Updated: 9/3/2017


Review Topic
  • A 12-year-old boy presents to the emergency room for a red, hot finger. He had suffered from a papercut a few days ago. On physical exam, his left middle finger is red, swollen, tender, and hot to the touch. The edges are not well-demarcated, but borders are drawn anyway to track the progress of the erythema. Blood cultures are negative. He is started on penicillin for suspected cellulitis.
  • Clinical definition
    • painful bacterial infection involving the deeper dermis and subcutaneous tissues
      • often from Streptococcal spp. or, less commonly, S. aureus
    • from superficial involvement of skin to deep
      • impetigo (very superficial skin infection)
      • erysipelas (upper dermis and cutaneous lymphatics)
      • cellulitis (deeper dermis and subcutaneous tissues)
  • Epidemiology
    • incidence
      • 48 per 1000 person-years
    • risk factors
      • skin ulcers
      • tinea pedis
      • intravenous drug use
      • venous insufficiency
      • diabetes
      • lymphedema
      • pre-existing skin injury
  • Etiology
    • Streptococcus spp.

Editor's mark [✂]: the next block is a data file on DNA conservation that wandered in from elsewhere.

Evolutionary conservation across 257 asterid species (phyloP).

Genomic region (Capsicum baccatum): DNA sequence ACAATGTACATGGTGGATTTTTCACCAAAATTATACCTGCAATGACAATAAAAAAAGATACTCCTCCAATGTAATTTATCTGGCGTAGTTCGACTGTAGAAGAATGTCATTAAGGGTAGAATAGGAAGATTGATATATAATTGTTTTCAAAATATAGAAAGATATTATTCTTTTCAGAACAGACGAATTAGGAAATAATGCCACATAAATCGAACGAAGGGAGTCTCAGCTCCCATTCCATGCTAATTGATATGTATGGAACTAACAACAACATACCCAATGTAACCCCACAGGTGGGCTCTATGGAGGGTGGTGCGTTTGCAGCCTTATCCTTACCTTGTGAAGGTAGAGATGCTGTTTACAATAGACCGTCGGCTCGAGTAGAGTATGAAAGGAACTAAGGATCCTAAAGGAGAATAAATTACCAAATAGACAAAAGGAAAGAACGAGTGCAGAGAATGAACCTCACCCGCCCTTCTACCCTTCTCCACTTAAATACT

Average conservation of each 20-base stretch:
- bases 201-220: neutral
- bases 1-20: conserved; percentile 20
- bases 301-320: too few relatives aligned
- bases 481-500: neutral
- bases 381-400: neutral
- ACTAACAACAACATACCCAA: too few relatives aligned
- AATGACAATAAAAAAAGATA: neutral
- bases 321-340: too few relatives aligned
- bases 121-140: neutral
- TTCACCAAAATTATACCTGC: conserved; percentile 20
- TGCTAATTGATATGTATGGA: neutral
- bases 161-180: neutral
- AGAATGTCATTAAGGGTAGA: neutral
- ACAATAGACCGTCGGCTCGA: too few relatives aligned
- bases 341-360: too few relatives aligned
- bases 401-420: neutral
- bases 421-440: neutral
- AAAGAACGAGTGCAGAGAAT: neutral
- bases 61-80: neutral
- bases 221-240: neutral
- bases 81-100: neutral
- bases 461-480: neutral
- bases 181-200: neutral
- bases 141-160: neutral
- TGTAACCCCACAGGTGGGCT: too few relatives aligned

• S. aureus
  • Pathogenesis
    • pre-existing injury in skin can act as entry portal for bacteria
  • Prognosis
    • recurrence
  • Symptoms
    • painful and tense skin
  • Physical exam
    • fever
    • diffuse inflammation of affected area
      • poorly demarcated
      • red
      • warm
      • tender
      • dimpling around hair follicles resembling orange peel (peau d’orange)
  • Labs
    • blood cultures
  • Diagnosed clinically
  • Erysipelas
    • more superficial involvement of skin and soft tissues
    • there is often an overlap and may not be distinguished clinically from erysipelas
  • Medical
    • oral antibiotics
      • indications
        • for mild cases of cellulitis
      • drugs
        • penicillin
        • dicloxacllin
        • cephalexin
        • clindamycin
          • for suspected methicillin-resistant S. aureus
    • IV antibiotics
      • indications
        • for cellulitis with signs of systemic infection
          • e.g., positive blood cultures
      • drugs
        • penicillin
        • cefazolin
        • ceftriaxone
        • clindamycin
  • Sepsis

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